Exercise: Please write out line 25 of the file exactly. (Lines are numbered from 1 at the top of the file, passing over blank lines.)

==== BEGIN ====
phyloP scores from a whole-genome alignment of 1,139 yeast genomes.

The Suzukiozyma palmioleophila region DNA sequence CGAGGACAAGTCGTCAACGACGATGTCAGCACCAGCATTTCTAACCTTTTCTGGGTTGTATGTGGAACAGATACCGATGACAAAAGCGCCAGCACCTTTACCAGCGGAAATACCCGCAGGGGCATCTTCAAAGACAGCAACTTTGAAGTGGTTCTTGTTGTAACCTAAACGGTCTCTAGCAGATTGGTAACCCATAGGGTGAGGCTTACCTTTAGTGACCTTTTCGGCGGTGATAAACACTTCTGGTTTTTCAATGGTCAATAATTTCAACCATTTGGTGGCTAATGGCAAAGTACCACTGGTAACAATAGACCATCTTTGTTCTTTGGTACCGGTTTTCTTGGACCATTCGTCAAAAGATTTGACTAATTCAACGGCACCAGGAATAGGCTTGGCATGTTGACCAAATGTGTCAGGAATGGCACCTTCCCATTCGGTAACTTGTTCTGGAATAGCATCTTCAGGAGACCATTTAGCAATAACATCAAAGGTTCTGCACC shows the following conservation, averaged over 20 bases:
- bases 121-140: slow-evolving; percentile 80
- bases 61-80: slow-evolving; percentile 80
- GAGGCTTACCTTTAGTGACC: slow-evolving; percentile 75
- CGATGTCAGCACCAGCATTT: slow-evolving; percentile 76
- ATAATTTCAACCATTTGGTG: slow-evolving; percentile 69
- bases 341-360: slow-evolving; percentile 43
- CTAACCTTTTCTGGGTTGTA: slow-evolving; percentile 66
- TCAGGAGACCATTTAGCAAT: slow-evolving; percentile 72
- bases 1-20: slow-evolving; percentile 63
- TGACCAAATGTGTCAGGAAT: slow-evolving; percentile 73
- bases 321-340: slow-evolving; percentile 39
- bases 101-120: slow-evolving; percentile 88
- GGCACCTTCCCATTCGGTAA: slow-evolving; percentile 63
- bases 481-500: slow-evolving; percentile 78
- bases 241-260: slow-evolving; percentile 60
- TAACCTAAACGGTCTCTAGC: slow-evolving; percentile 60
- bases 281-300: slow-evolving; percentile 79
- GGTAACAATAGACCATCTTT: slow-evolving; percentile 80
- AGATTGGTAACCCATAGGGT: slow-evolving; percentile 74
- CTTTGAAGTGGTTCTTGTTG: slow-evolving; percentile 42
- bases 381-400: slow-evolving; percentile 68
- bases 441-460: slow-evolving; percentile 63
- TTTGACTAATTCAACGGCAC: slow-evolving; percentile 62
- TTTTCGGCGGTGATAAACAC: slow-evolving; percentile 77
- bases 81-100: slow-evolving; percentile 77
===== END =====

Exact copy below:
- TTTGACTAATTCAACGGCAC: slow-evolving; percentile 62